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Irish Man to be Convicted of Manslaughter and Human Trafficking

Irish Man Faces Human Trafficking and Extradition Over Deaths of 39 Migrants

The High Court heard on Wednesday this week that a man said to be from Co Monaghan is the “ring leader” and “chief organiser” of a major criminal organised gang that was responsible for the deaths of 39 Vietnamese migrants.

 

The 40-year old man, Ronan Hughes, first made headlines when 39 Vietnamese migrants were sadly found dead in the back of a lorry container while passing through the UK. Their bodies were discovered last year in Essex. 

The case has drawn national as well as international interest. The tragic circumstances under which the 39 died have not long been forgotten. The driver, Maurice Robinson, allegedly opened the doors of the truck and discovered the scene. However, Robinson is discovered to have rung Hughes first before the emergency services.  

The court was told that the man behind the operation, Mr Hughes, is responsible for having “organised, paid for the travel and controlled the drivers who collected the migrants.” 

human trafficking lorry
Mr Hughes owns a haulage company that was responsible for smuggling in 39 migrants who tragically died mid-voyage. [Image: AFP, Getty Images, the Daily Mail.]
After his arrest on April 20, Mr Hughes now faces 39 counts of manslaughter and one count of conspiracy to assist unlawful immigration. 

The court was told that the man behind the operation, Mr Hughes, is responsible for having “organised, paid for the travel and controlled the drivers who collected the migrants.” 

The Criminal Assets Bureau has since seized Hughes’ possessions that have said to be bought with the money he made through his grandmaster criminal operations, including a 2019 BMW X5 valued up to €108,000. A further €200,000 has been frozen across his and his family’s 33 bank accounts.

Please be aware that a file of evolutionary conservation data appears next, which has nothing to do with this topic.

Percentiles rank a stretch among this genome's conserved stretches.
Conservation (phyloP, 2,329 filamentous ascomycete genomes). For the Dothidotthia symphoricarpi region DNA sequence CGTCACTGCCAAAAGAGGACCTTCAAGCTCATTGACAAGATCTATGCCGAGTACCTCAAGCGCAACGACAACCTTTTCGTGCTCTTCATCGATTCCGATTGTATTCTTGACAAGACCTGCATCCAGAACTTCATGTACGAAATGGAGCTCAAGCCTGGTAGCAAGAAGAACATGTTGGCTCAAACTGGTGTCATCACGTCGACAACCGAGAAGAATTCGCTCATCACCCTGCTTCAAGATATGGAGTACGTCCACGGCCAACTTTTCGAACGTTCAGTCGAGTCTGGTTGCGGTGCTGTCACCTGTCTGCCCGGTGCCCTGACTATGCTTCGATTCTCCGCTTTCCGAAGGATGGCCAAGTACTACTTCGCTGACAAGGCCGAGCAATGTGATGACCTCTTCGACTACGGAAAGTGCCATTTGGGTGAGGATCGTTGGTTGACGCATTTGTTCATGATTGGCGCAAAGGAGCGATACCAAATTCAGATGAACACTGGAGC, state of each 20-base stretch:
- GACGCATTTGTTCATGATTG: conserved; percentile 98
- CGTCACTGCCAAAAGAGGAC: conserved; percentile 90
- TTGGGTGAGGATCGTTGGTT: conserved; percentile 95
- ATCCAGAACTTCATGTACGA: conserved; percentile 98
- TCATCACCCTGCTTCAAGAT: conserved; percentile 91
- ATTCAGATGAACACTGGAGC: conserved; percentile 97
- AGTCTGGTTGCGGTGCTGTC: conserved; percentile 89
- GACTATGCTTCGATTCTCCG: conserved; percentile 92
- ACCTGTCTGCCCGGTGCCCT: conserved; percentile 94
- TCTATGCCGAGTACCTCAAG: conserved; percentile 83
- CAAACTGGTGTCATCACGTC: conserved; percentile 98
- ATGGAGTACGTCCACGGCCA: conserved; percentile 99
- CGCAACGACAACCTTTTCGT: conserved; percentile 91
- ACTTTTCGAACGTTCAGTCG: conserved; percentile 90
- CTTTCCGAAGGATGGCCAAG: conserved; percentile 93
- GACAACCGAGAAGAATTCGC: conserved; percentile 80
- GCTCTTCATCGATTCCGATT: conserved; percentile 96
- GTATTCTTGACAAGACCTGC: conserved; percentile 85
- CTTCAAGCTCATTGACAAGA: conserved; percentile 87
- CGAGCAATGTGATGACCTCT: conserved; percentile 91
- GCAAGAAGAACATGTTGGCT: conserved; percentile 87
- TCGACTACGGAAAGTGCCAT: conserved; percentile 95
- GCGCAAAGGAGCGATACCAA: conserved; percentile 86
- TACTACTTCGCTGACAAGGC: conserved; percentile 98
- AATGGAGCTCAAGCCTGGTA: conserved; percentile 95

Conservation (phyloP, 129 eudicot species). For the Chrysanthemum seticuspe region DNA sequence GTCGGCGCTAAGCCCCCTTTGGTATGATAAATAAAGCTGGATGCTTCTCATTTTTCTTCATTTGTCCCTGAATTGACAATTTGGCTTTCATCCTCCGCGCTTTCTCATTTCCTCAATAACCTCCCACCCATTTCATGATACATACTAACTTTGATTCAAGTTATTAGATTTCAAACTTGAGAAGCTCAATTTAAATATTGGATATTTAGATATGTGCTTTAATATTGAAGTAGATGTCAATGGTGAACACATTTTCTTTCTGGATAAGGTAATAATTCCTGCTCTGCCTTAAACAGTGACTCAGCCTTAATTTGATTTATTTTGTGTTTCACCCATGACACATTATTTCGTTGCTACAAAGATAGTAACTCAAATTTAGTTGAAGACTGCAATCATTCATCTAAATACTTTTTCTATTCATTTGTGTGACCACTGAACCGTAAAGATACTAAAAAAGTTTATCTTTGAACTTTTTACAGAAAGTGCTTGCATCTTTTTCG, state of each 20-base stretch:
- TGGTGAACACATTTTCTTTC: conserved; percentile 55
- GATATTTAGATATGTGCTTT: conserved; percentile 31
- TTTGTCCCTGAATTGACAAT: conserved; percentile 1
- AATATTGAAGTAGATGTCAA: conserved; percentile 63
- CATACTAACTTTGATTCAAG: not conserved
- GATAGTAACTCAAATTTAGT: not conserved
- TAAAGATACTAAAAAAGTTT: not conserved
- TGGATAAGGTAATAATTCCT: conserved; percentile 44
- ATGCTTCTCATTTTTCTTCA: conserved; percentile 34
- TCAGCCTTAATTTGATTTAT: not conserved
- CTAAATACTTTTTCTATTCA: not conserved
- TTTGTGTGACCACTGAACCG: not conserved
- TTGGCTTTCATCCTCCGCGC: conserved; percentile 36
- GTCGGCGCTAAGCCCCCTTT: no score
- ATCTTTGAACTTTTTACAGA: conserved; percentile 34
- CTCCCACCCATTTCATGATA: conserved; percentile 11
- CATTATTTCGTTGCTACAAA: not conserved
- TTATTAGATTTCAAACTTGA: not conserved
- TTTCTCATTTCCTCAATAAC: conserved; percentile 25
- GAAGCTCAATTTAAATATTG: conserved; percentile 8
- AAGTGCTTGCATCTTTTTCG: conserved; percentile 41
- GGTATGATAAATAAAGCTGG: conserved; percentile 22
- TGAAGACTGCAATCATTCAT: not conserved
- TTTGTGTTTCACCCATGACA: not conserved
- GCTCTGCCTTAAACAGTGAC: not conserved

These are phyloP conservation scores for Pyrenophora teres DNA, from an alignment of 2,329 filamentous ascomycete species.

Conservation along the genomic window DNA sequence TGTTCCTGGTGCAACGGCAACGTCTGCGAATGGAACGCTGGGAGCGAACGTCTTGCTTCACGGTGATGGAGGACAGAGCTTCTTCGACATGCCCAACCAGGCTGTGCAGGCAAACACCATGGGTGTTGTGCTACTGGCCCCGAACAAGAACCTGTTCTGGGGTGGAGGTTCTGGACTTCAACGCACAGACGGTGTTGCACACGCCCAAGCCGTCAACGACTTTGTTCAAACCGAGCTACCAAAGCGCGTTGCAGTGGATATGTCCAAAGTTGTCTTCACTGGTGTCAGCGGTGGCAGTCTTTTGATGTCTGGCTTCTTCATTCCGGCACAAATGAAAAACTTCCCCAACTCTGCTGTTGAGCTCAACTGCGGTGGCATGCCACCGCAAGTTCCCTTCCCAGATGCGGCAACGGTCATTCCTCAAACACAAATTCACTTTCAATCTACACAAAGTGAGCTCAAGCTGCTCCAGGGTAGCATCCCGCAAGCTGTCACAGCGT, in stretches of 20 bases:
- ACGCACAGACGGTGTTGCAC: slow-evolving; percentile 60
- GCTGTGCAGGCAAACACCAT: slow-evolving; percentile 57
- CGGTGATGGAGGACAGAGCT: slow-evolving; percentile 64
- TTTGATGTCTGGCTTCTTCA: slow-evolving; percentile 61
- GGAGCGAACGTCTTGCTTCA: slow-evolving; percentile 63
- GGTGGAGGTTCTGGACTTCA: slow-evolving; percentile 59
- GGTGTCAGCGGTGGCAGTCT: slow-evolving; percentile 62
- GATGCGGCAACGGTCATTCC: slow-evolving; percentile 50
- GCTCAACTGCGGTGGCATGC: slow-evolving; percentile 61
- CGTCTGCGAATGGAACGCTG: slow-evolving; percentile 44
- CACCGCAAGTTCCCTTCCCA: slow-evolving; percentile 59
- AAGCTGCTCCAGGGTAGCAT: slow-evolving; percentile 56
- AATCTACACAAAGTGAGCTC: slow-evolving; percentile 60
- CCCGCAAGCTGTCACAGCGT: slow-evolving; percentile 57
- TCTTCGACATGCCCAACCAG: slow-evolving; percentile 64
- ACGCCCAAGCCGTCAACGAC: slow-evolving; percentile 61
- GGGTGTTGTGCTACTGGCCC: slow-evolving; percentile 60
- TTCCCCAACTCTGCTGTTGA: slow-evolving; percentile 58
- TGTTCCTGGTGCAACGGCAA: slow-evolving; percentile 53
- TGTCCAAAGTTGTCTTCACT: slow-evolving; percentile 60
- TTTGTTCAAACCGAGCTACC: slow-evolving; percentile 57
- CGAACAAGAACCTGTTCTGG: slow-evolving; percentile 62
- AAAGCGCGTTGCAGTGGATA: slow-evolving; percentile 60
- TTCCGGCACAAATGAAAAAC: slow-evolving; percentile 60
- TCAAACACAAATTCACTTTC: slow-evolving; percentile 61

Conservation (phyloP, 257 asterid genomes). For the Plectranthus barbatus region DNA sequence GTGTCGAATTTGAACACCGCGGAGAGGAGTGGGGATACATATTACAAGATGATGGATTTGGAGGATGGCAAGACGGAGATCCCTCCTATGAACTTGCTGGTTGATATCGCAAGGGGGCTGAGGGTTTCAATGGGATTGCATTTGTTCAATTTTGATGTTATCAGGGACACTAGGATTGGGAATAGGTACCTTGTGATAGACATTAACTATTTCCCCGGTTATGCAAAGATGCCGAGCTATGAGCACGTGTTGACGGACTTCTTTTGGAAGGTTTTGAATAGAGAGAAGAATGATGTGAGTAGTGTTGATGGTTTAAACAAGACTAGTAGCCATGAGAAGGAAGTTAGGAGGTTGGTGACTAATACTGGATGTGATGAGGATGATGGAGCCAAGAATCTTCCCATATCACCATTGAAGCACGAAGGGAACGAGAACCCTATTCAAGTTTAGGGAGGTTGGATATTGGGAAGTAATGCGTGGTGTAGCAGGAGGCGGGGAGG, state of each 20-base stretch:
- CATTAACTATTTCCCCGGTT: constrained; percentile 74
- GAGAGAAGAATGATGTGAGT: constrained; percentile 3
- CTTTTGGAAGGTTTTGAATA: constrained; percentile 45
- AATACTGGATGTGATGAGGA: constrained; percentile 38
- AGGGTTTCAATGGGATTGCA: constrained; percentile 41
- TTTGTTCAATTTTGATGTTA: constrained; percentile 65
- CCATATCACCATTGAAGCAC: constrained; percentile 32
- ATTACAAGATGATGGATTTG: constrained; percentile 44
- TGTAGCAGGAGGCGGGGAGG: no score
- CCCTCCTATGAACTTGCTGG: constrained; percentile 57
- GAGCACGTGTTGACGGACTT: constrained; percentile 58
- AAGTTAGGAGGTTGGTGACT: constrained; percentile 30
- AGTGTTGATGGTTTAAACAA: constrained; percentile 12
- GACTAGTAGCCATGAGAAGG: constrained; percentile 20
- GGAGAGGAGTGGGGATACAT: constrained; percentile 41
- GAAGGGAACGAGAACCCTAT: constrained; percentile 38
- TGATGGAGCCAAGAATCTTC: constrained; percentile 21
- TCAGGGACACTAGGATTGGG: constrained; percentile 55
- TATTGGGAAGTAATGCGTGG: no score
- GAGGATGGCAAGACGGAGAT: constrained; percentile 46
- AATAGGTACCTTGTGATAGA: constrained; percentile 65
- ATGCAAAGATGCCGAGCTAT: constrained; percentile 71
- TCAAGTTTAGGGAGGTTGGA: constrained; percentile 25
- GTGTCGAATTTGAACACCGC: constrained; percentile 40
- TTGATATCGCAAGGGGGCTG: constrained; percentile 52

The court was told Hughes has previous road trafficking and smuggling convictions, including one where he spent 30 months behind bars for smuggling five million cigarettes. 

Mr Justice Paul Burns will decide whether or not Hughes’ haulage firm will be granted bail. However, Detective Sergeant Jim Kirwan of the Garda Extradition Unit claims that the gardai are strongly against granting bail due to the gravity of the case. 

In both UK and Irish immigration law, foreign nationals require a visa or entry permission in order to enter legally. This can range from a Tourist Visa, Employment Permit to permission to Join Family Members in Ireland.

Although people can clandestinely cross borders in order to claim asylum, many sadly become victim to unscrupulous traffickers who attempt to make a profit out of their precarious situation. Human traffickers and smugglers sneak migrants into countries in however which way they can, with little care shown to protecting human life. 

Ronan Hughes
Ronan Hughes of Silverstream, Co Monaghan.

Mr Hughes is said to have conspired with others to facilitate the illegal entry of people from as far back as 1 May 2018. However, in this case, 39 Vietnamese men and women including teenagers, tragically suffocated to death in the back of a haulage truck between October 22 and 24 last year. 

Sergeant Kirwan said that Mr Hughes had falsely declared at the ferry port that the truck carrying the migrants was importing biscuits.  

Human traffickers and smugglers sneak migrants into countries in however which way they can, with little care shown to protecting human life. 

The ferry had entered international waters at 19:43. Yet phone records from the deceased at the time to their loved ones show that they were struggling to breathe due to “insufficient air”. It is estimated they all died between 20 pm and 22 pm.  

As a result, both Mr Hughes who is responsible for the operation and his co-conspirators face multiple charges, encompassing a life sentence if convicted. It is alleged that Hughes had paid the driver, Mr Robinson, €25,000. 

Sergeant Kirwan said that Mr Hughes has a network of connections all across Europe. His haulage firm is located in Bulgaria.  

Kirwan continued: “Given the nature of his work, he has great familiarity with various ports throughout Europe and how to exit and enter them and he has the whereabouts to flee the jurisdiction at the appropriate time.”  

Hughes’ conspiracy operation runs deep. On the day of the untimely deaths of 39 migrants, Hughes is said to have removed vehicles from his business.  

The authorities strongly believe that Hughes, if granted bail, could flee and avoid presenting himself to the UK authorities. However, Hughes claims to have cooperated from the start. While giving evidence via video-link due to the Coronavirus pandemic, Hughes said that he had told his solicitor to contact the Garda to let the Irish authorities know where he was living that he was ready to cooperate throughout the case.  

Hughes claims to look after his elderly father and so has agreed to suspend his passport, adhere to a curfew and sign in at Monaghan garda station on a daily basis if he is to be awarded bail. 

On 8 April, Maurice Robinson, 25, of Northern Ireland, pleaded guilty to 39 counts of manslaughter at the Old Bailey in London. 

Mr Robinson will be sentenced at a later date.